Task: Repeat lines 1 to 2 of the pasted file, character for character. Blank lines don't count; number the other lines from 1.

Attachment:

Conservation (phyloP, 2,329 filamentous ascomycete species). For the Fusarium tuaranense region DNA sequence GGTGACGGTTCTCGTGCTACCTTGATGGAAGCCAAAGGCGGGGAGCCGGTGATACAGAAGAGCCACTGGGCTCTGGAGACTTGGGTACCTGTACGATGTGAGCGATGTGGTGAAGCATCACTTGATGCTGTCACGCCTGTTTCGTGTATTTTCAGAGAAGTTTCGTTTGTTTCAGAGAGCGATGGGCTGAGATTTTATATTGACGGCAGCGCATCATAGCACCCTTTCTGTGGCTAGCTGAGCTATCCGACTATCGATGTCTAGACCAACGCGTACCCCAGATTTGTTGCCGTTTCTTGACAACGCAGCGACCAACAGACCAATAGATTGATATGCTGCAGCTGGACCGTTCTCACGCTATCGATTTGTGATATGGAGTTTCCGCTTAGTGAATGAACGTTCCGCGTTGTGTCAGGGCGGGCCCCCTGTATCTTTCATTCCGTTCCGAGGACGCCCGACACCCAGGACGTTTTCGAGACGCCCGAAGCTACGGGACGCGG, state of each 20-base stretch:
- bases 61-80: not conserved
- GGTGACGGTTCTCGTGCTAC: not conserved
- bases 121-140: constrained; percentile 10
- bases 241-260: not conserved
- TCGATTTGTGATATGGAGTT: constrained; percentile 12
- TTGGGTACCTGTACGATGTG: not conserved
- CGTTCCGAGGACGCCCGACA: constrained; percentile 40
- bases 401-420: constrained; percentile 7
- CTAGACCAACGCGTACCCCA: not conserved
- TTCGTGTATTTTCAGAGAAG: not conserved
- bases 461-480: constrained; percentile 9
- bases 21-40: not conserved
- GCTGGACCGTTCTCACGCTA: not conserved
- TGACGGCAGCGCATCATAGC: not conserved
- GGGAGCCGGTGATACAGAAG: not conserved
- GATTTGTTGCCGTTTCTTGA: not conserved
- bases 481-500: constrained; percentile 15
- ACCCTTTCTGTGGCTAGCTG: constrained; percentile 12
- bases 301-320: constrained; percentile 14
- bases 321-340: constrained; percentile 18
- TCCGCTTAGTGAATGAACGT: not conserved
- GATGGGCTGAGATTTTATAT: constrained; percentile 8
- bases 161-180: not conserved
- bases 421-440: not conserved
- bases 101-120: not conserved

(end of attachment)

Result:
Conservation (phyloP, 2,329 filamentous ascomycete species). For the Fusarium tuaranense region DNA sequence GGTGACGGTTCTCGTGCTACCTTGATGGAAGCCAAAGGCGGGGAGCCGGTGATACAGAAGAGCCACTGGGCTCTGGAGACTTGGGTACCTGTACGATGTGAGCGATGTGGTGAAGCATCACTTGATGCTGTCACGCCTGTTTCGTGTATTTTCAGAGAAGTTTCGTTTGTTTCAGAGAGCGATGGGCTGAGATTTTATATTGACGGCAGCGCATCATAGCACCCTTTCTGTGGCTAGCTGAGCTATCCGACTATCGATGTCTAGACCAACGCGTACCCCAGATTTGTTGCCGTTTCTTGACAACGCAGCGACCAACAGACCAATAGATTGATATGCTGCAGCTGGACCGTTCTCACGCTATCGATTTGTGATATGGAGTTTCCGCTTAGTGAATGAACGTTCCGCGTTGTGTCAGGGCGGGCCCCCTGTATCTTTCATTCCGTTCCGAGGACGCCCGACACCCAGGACGTTTTCGAGACGCCCGAAGCTACGGGACGCGG, state of each 20-base stretch:
- bases 61-80: not conserved